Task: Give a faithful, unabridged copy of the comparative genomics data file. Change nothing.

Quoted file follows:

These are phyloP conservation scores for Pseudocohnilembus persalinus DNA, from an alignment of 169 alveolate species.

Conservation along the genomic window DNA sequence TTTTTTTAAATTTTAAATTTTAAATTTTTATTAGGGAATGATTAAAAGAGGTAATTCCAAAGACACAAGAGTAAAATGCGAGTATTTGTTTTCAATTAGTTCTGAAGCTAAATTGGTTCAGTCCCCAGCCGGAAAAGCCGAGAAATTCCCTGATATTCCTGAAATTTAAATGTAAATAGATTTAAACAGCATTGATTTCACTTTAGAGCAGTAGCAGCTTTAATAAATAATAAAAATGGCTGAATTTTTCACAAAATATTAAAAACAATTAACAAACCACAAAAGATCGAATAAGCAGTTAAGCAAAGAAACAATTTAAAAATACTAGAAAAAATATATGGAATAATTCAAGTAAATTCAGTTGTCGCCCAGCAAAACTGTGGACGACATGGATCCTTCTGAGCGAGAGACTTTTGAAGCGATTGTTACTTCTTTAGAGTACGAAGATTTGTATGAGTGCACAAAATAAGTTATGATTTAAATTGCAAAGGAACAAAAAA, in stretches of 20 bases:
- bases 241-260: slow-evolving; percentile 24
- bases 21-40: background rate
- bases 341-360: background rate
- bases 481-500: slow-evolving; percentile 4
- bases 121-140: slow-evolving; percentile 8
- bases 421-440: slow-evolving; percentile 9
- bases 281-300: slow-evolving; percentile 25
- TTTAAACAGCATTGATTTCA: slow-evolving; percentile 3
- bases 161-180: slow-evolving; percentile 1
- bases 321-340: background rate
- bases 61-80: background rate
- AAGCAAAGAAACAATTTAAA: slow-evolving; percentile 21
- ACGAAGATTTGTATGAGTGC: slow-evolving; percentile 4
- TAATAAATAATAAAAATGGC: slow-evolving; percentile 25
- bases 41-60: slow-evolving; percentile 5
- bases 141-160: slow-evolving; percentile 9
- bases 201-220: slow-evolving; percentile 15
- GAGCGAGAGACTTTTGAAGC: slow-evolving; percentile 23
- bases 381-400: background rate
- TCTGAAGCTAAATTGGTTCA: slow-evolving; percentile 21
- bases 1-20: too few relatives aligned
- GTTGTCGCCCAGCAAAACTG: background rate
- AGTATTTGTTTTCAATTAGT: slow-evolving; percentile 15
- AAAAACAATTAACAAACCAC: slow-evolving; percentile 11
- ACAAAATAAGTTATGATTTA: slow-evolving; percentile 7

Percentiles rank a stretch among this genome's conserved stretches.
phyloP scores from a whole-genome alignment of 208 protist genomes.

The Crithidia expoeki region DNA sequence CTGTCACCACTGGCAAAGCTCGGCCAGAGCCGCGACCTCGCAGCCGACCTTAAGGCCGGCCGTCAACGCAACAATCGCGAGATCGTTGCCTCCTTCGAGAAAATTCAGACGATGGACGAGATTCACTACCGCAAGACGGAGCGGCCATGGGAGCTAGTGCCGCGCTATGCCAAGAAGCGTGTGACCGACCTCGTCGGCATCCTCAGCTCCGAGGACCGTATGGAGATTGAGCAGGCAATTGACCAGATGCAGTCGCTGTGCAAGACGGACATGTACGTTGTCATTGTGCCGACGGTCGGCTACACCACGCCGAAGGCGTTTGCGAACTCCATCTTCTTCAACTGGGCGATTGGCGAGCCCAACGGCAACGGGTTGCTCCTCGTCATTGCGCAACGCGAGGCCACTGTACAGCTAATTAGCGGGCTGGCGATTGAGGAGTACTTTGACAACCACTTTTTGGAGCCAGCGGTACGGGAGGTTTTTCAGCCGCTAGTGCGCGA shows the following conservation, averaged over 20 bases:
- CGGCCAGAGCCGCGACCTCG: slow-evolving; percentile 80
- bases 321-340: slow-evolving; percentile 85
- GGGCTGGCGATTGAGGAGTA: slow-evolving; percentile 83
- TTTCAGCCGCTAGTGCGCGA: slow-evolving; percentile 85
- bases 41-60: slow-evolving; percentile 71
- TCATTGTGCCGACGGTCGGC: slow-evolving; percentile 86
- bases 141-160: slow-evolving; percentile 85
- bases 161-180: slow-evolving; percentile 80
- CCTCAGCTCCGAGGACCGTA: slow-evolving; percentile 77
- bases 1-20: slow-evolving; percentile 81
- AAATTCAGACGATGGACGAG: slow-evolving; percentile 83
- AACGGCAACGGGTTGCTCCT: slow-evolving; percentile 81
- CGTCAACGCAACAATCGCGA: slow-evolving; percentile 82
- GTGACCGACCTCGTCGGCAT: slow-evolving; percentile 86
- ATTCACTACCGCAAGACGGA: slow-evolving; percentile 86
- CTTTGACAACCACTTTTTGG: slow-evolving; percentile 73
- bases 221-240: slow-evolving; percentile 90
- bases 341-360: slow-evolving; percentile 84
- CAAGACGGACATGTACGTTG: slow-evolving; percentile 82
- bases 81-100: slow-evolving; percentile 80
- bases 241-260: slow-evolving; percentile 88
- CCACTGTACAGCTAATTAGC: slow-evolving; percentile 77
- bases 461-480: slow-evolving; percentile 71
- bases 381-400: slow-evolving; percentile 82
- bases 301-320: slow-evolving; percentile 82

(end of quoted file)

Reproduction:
These are phyloP conservation scores for Pseudocohnilembus persalinus DNA, from an alignment of 169 alveolate species.

Conservation along the genomic window DNA sequence TTTTTTTAAATTTTAAATTTTAAATTTTTATTAGGGAATGATTAAAAGAGGTAATTCCAAAGACACAAGAGTAAAATGCGAGTATTTGTTTTCAATTAGTTCTGAAGCTAAATTGGTTCAGTCCCCAGCCGGAAAAGCCGAGAAATTCCCTGATATTCCTGAAATTTAAATGTAAATAGATTTAAACAGCATTGATTTCACTTTAGAGCAGTAGCAGCTTTAATAAATAATAAAAATGGCTGAATTTTTCACAAAATATTAAAAACAATTAACAAACCACAAAAGATCGAATAAGCAGTTAAGCAAAGAAACAATTTAAAAATACTAGAAAAAATATATGGAATAATTCAAGTAAATTCAGTTGTCGCCCAGCAAAACTGTGGACGACATGGATCCTTCTGAGCGAGAGACTTTTGAAGCGATTGTTACTTCTTTAGAGTACGAAGATTTGTATGAGTGCACAAAATAAGTTATGATTTAAATTGCAAAGGAACAAAAAA, in stretches of 20 bases:
- bases 241-260: slow-evolving; percentile 24
- bases 21-40: background rate
- bases 341-360: background rate
- bases 481-500: slow-evolving; percentile 4
- bases 121-140: slow-evolving; percentile 8
- bases 421-440: slow-evolving; percentile 9
- bases 281-300: slow-evolving; percentile 25
- TTTAAACAGCATTGATTTCA: slow-evolving; percentile 3
- bases 161-180: slow-evolving; percentile 1
- bases 321-340: background rate
- bases 61-80: background rate
- AAGCAAAGAAACAATTTAAA: slow-evolving; percentile 21
- ACGAAGATTTGTATGAGTGC: slow-evolving; percentile 4
- TAATAAATAATAAAAATGGC: slow-evolving; percentile 25
- bases 41-60: slow-evolving; percentile 5
- bases 141-160: slow-evolving; percentile 9
- bases 201-220: slow-evolving; percentile 15
- GAGCGAGAGACTTTTGAAGC: slow-evolving; percentile 23
- bases 381-400: background rate
- TCTGAAGCTAAATTGGTTCA: slow-evolving; percentile 21
- bases 1-20: too few relatives aligned
- GTTGTCGCCCAGCAAAACTG: background rate
- AGTATTTGTTTTCAATTAGT: slow-evolving; percentile 15
- AAAAACAATTAACAAACCAC: slow-evolving; percentile 11
- ACAAAATAAGTTATGATTTA: slow-evolving; percentile 7

Percentiles rank a stretch among this genome's conserved stretches.
phyloP scores from a whole-genome alignment of 208 protist genomes.

The Crithidia expoeki region DNA sequence CTGTCACCACTGGCAAAGCTCGGCCAGAGCCGCGACCTCGCAGCCGACCTTAAGGCCGGCCGTCAACGCAACAATCGCGAGATCGTTGCCTCCTTCGAGAAAATTCAGACGATGGACGAGATTCACTACCGCAAGACGGAGCGGCCATGGGAGCTAGTGCCGCGCTATGCCAAGAAGCGTGTGACCGACCTCGTCGGCATCCTCAGCTCCGAGGACCGTATGGAGATTGAGCAGGCAATTGACCAGATGCAGTCGCTGTGCAAGACGGACATGTACGTTGTCATTGTGCCGACGGTCGGCTACACCACGCCGAAGGCGTTTGCGAACTCCATCTTCTTCAACTGGGCGATTGGCGAGCCCAACGGCAACGGGTTGCTCCTCGTCATTGCGCAACGCGAGGCCACTGTACAGCTAATTAGCGGGCTGGCGATTGAGGAGTACTTTGACAACCACTTTTTGGAGCCAGCGGTACGGGAGGTTTTTCAGCCGCTAGTGCGCGA shows the following conservation, averaged over 20 bases:
- CGGCCAGAGCCGCGACCTCG: slow-evolving; percentile 80
- bases 321-340: slow-evolving; percentile 85
- GGGCTGGCGATTGAGGAGTA: slow-evolving; percentile 83
- TTTCAGCCGCTAGTGCGCGA: slow-evolving; percentile 85
- bases 41-60: slow-evolving; percentile 71
- TCATTGTGCCGACGGTCGGC: slow-evolving; percentile 86
- bases 141-160: slow-evolving; percentile 85
- bases 161-180: slow-evolving; percentile 80
- CCTCAGCTCCGAGGACCGTA: slow-evolving; percentile 77
- bases 1-20: slow-evolving; percentile 81
- AAATTCAGACGATGGACGAG: slow-evolving; percentile 83
- AACGGCAACGGGTTGCTCCT: slow-evolving; percentile 81
- CGTCAACGCAACAATCGCGA: slow-evolving; percentile 82
- GTGACCGACCTCGTCGGCAT: slow-evolving; percentile 86
- ATTCACTACCGCAAGACGGA: slow-evolving; percentile 86
- CTTTGACAACCACTTTTTGG: slow-evolving; percentile 73
- bases 221-240: slow-evolving; percentile 90
- bases 341-360: slow-evolving; percentile 84
- CAAGACGGACATGTACGTTG: slow-evolving; percentile 82
- bases 81-100: slow-evolving; percentile 80
- bases 241-260: slow-evolving; percentile 88
- CCACTGTACAGCTAATTAGC: slow-evolving; percentile 77
- bases 461-480: slow-evolving; percentile 71
- bases 381-400: slow-evolving; percentile 82
- bases 301-320: slow-evolving; percentile 82